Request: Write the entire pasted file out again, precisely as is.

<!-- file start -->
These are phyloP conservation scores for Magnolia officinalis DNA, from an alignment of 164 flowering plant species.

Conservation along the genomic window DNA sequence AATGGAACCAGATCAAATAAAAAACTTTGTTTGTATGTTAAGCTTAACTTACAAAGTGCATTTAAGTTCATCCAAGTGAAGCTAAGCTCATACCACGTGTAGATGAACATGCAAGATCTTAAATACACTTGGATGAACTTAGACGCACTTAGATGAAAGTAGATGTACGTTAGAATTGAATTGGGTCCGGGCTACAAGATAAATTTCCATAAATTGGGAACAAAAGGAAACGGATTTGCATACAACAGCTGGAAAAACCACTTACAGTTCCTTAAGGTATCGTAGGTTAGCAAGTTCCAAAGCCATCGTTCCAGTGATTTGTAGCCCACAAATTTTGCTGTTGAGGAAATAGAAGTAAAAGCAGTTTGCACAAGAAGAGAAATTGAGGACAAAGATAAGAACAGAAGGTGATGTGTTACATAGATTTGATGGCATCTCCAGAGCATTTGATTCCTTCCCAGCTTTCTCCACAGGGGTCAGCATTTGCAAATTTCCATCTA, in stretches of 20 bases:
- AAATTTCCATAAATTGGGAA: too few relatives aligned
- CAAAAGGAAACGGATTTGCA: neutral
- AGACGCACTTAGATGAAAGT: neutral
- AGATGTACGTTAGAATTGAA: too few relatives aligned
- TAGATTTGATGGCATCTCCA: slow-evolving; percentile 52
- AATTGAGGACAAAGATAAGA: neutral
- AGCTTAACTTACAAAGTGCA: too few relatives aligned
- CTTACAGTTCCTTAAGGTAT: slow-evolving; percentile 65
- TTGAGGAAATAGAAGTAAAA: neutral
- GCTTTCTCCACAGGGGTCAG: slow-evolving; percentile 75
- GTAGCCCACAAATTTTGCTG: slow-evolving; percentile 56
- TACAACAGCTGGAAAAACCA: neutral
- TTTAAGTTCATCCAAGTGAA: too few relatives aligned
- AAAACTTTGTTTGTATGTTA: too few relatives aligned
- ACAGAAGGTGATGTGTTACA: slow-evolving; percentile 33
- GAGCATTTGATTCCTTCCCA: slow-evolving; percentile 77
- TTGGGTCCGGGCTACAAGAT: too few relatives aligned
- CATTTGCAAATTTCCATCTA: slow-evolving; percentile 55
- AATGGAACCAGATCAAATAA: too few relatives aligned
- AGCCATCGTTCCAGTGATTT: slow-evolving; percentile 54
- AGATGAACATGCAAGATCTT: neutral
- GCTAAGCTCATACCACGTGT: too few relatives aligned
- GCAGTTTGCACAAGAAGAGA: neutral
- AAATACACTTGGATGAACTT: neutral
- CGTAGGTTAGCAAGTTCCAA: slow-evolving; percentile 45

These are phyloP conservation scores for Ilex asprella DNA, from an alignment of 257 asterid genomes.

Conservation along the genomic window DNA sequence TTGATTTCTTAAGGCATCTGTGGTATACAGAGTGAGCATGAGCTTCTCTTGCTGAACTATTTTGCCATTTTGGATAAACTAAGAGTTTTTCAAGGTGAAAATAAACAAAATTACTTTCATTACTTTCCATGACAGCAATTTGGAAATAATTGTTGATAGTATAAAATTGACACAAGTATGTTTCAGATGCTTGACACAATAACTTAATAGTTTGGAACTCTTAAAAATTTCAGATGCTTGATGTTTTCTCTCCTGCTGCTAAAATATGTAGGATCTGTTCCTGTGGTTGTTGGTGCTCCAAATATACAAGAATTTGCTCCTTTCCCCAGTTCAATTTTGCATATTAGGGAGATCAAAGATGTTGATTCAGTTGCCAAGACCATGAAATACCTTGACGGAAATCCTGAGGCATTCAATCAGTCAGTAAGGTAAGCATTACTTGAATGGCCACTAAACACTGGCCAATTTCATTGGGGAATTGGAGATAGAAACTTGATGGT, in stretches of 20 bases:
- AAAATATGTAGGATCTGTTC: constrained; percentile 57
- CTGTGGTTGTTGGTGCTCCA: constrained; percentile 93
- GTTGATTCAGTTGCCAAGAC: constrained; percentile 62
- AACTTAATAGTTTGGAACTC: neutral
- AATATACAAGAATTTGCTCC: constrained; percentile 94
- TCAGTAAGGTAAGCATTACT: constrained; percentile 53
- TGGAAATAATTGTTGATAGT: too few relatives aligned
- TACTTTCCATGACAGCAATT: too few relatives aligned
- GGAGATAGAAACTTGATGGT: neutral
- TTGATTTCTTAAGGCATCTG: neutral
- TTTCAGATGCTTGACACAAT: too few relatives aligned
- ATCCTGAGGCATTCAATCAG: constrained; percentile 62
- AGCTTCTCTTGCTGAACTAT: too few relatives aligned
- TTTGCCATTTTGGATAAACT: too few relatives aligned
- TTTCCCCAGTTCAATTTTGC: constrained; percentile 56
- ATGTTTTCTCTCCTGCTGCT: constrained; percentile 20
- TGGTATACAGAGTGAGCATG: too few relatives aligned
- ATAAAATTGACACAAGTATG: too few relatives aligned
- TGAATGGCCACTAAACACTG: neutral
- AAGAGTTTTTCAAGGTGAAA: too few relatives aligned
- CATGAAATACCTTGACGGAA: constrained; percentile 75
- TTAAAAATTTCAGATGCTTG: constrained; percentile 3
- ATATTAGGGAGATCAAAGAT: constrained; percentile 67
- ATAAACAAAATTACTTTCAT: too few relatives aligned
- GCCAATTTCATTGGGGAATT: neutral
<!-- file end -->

These are phyloP conservation scores for Magnolia officinalis DNA, from an alignment of 164 flowering plant species.

Conservation along the genomic window DNA sequence AATGGAACCAGATCAAATAAAAAACTTTGTTTGTATGTTAAGCTTAACTTACAAAGTGCATTTAAGTTCATCCAAGTGAAGCTAAGCTCATACCACGTGTAGATGAACATGCAAGATCTTAAATACACTTGGATGAACTTAGACGCACTTAGATGAAAGTAGATGTACGTTAGAATTGAATTGGGTCCGGGCTACAAGATAAATTTCCATAAATTGGGAACAAAAGGAAACGGATTTGCATACAACAGCTGGAAAAACCACTTACAGTTCCTTAAGGTATCGTAGGTTAGCAAGTTCCAAAGCCATCGTTCCAGTGATTTGTAGCCCACAAATTTTGCTGTTGAGGAAATAGAAGTAAAAGCAGTTTGCACAAGAAGAGAAATTGAGGACAAAGATAAGAACAGAAGGTGATGTGTTACATAGATTTGATGGCATCTCCAGAGCATTTGATTCCTTCCCAGCTTTCTCCACAGGGGTCAGCATTTGCAAATTTCCATCTA, in stretches of 20 bases:
- AAATTTCCATAAATTGGGAA: too few relatives aligned
- CAAAAGGAAACGGATTTGCA: neutral
- AGACGCACTTAGATGAAAGT: neutral
- AGATGTACGTTAGAATTGAA: too few relatives aligned
- TAGATTTGATGGCATCTCCA: slow-evolving; percentile 52
- AATTGAGGACAAAGATAAGA: neutral
- AGCTTAACTTACAAAGTGCA: too few relatives aligned
- CTTACAGTTCCTTAAGGTAT: slow-evolving; percentile 65
- TTGAGGAAATAGAAGTAAAA: neutral
- GCTTTCTCCACAGGGGTCAG: slow-evolving; percentile 75
- GTAGCCCACAAATTTTGCTG: slow-evolving; percentile 56
- TACAACAGCTGGAAAAACCA: neutral
- TTTAAGTTCATCCAAGTGAA: too few relatives aligned
- AAAACTTTGTTTGTATGTTA: too few relatives aligned
- ACAGAAGGTGATGTGTTACA: slow-evolving; percentile 33
- GAGCATTTGATTCCTTCCCA: slow-evolving; percentile 77
- TTGGGTCCGGGCTACAAGAT: too few relatives aligned
- CATTTGCAAATTTCCATCTA: slow-evolving; percentile 55
- AATGGAACCAGATCAAATAA: too few relatives aligned
- AGCCATCGTTCCAGTGATTT: slow-evolving; percentile 54
- AGATGAACATGCAAGATCTT: neutral
- GCTAAGCTCATACCACGTGT: too few relatives aligned
- GCAGTTTGCACAAGAAGAGA: neutral
- AAATACACTTGGATGAACTT: neutral
- CGTAGGTTAGCAAGTTCCAA: slow-evolving; percentile 45

These are phyloP conservation scores for Ilex asprella DNA, from an alignment of 257 asterid genomes.

Conservation along the genomic window DNA sequence TTGATTTCTTAAGGCATCTGTGGTATACAGAGTGAGCATGAGCTTCTCTTGCTGAACTATTTTGCCATTTTGGATAAACTAAGAGTTTTTCAAGGTGAAAATAAACAAAATTACTTTCATTACTTTCCATGACAGCAATTTGGAAATAATTGTTGATAGTATAAAATTGACACAAGTATGTTTCAGATGCTTGACACAATAACTTAATAGTTTGGAACTCTTAAAAATTTCAGATGCTTGATGTTTTCTCTCCTGCTGCTAAAATATGTAGGATCTGTTCCTGTGGTTGTTGGTGCTCCAAATATACAAGAATTTGCTCCTTTCCCCAGTTCAATTTTGCATATTAGGGAGATCAAAGATGTTGATTCAGTTGCCAAGACCATGAAATACCTTGACGGAAATCCTGAGGCATTCAATCAGTCAGTAAGGTAAGCATTACTTGAATGGCCACTAAACACTGGCCAATTTCATTGGGGAATTGGAGATAGAAACTTGATGGT, in stretches of 20 bases:
- AAAATATGTAGGATCTGTTC: constrained; percentile 57
- CTGTGGTTGTTGGTGCTCCA: constrained; percentile 93
- GTTGATTCAGTTGCCAAGAC: constrained; percentile 62
- AACTTAATAGTTTGGAACTC: neutral
- AATATACAAGAATTTGCTCC: constrained; percentile 94
- TCAGTAAGGTAAGCATTACT: constrained; percentile 53
- TGGAAATAATTGTTGATAGT: too few relatives aligned
- TACTTTCCATGACAGCAATT: too few relatives aligned
- GGAGATAGAAACTTGATGGT: neutral
- TTGATTTCTTAAGGCATCTG: neutral
- TTTCAGATGCTTGACACAAT: too few relatives aligned
- ATCCTGAGGCATTCAATCAG: constrained; percentile 62
- AGCTTCTCTTGCTGAACTAT: too few relatives aligned
- TTTGCCATTTTGGATAAACT: too few relatives aligned
- TTTCCCCAGTTCAATTTTGC: constrained; percentile 56
- ATGTTTTCTCTCCTGCTGCT: constrained; percentile 20
- TGGTATACAGAGTGAGCATG: too few relatives aligned
- ATAAAATTGACACAAGTATG: too few relatives aligned
- TGAATGGCCACTAAACACTG: neutral
- AAGAGTTTTTCAAGGTGAAA: too few relatives aligned
- CATGAAATACCTTGACGGAA: constrained; percentile 75
- TTAAAAATTTCAGATGCTTG: constrained; percentile 3
- ATATTAGGGAGATCAAAGAT: constrained; percentile 67
- ATAAACAAAATTACTTTCAT: too few relatives aligned
- GCCAATTTCATTGGGGAATT: neutral